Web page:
Vannevar Bush Lecture Series on Science and Technology Innovation: Susan Hockfield
Thursday, May 10, 2018 at 6:00pm to 7:00pm
Building E51, 395
70 MEMORIAL DR, Cambridge, MA 02142
This lecture series, which includes eminent researchers and innovators from a wide variety of fields across MIT, will showcase the numerous forms that innovation takes and the pathways it can take from ideation to implementation.
Title: The 21st Century’s Technology Story: The Convergence of Biology and Engineering
With an anticipated world population of over 9.5 billion by 2050, we face an unprecedented challenge to sustainably provide sufficient food, water, energy and healthcare. Convergence, the merging of previously distinct disciplines, has emerged as a powerful model with untold potential to drive a new cycle of innovation-based economic growth. Bringing together insights and discoveries from the life, engineering, computation and physical sciences holds the promise of accelerating discovery and the development of new technologies to meet the 21st century’s needs. MIT has been a world leader in promoting Convergence approaches in education and research, paving the way to the discoveries and technologies that will transform our world
About the Speaker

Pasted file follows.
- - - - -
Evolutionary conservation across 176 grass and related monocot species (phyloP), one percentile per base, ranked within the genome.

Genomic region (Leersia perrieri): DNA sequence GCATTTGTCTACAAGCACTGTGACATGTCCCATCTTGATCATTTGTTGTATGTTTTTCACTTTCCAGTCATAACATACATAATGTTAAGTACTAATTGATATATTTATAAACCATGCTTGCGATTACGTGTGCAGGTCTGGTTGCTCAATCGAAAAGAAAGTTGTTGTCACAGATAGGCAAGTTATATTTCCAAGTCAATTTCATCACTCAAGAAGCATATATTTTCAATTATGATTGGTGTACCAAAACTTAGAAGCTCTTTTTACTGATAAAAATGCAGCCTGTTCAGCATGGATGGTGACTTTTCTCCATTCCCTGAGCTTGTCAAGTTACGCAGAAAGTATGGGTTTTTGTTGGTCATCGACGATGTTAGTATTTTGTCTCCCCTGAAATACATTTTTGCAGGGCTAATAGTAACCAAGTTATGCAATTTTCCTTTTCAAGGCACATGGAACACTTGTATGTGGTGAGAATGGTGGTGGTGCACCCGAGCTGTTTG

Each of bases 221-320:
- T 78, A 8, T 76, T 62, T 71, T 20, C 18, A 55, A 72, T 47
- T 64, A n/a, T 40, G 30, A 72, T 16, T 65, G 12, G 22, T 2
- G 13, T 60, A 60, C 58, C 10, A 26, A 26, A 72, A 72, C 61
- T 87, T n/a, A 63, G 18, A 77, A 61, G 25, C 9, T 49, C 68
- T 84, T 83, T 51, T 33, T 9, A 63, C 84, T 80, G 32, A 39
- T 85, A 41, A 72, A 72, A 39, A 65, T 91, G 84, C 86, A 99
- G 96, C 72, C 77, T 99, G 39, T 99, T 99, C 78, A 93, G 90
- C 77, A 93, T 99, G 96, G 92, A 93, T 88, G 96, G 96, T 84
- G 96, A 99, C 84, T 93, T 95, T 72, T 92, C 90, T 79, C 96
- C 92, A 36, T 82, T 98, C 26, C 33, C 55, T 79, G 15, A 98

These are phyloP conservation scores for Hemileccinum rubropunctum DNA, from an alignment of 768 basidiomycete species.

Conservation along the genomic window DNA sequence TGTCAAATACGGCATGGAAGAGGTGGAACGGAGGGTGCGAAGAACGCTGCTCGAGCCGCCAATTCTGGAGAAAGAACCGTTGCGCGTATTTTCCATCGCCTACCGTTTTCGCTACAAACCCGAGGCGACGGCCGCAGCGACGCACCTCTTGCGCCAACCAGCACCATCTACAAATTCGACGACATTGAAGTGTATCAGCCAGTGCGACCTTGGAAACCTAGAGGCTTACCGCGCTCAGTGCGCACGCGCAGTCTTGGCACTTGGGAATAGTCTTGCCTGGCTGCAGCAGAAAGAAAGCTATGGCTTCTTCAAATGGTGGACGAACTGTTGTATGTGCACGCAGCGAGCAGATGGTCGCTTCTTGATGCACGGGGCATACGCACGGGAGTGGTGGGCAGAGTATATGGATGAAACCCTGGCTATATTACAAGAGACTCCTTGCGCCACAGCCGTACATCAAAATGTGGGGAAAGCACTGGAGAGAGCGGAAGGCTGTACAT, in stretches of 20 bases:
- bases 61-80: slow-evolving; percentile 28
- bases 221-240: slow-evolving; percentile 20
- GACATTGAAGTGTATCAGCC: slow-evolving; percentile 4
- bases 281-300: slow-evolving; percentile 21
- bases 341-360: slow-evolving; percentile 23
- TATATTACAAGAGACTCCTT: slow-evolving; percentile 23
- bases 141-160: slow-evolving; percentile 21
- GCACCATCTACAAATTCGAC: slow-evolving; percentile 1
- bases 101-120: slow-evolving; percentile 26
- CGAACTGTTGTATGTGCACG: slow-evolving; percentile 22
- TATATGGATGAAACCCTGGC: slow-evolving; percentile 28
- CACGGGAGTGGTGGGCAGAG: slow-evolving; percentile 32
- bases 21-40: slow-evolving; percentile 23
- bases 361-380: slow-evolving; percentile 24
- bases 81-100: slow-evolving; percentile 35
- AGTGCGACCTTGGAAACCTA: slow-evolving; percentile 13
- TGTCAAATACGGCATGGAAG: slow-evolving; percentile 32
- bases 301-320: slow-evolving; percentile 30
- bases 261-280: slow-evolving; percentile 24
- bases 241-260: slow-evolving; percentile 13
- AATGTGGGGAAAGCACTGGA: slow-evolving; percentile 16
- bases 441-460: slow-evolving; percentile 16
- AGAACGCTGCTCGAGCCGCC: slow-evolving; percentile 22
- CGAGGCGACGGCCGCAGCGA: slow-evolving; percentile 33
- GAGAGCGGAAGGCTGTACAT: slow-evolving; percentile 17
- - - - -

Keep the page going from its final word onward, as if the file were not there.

Susan Hockfield served from 2004 to 2012 as the sixteenth president of the Massachusetts Institute of Technology, the first life scientist and first woman in that role. She is now President Emerita, Professor of Neuroscience and a member of the Koch Institute for Integrative Cancer Research. As president, Hockfield strengthened the foundations of MIT’s finances and campus planning while advancing Institute-wide programs in sustainable energy and the convergence of the life, physical and engineering sciences. She helped shape national policy for energy and next-generation manufacturing, appointed by President Obama in 2011 to co-chair the steering committee of the Advanced Manufacturing Partnership and by serving as a member of a Congressional Commission evaluating the Department of Energy laboratories in 2015. As a biologist, she pioneered the use of monoclonal antibody technology in brain research, identifying proteins through which neural activity early in life affect brain development. She discovered a gene implicated in the spread of cancer in the brain, providing a link between her research and human health. Prior to MIT, she was the William Edward Gilbert Professor of Neurobiology, Dean of the Graduate School of Arts and Sciences (1998-2002), and Provost (2003-2004) at Yale University. She studied at the University of Rochester and Georgetown University and carried out research at the NIH and UCSF before joining the faculty at the Cold Spring Harbor Laboratory and then Yale. She has published extensively, in scientific and public media. She is chairman of the American Association for the Advancement of Science and currently serves as a director of General Electric, Partners HealthCare System, and the Council on Foreign Relations, is a life member of the MIT Corporation, a trustee of the Boston Symphony Orchestra, and a board member of the Belfer Center at the Harvard Kennedy School. She has received many academic and civic awards, as well as numerous honorary degrees from national and international universities.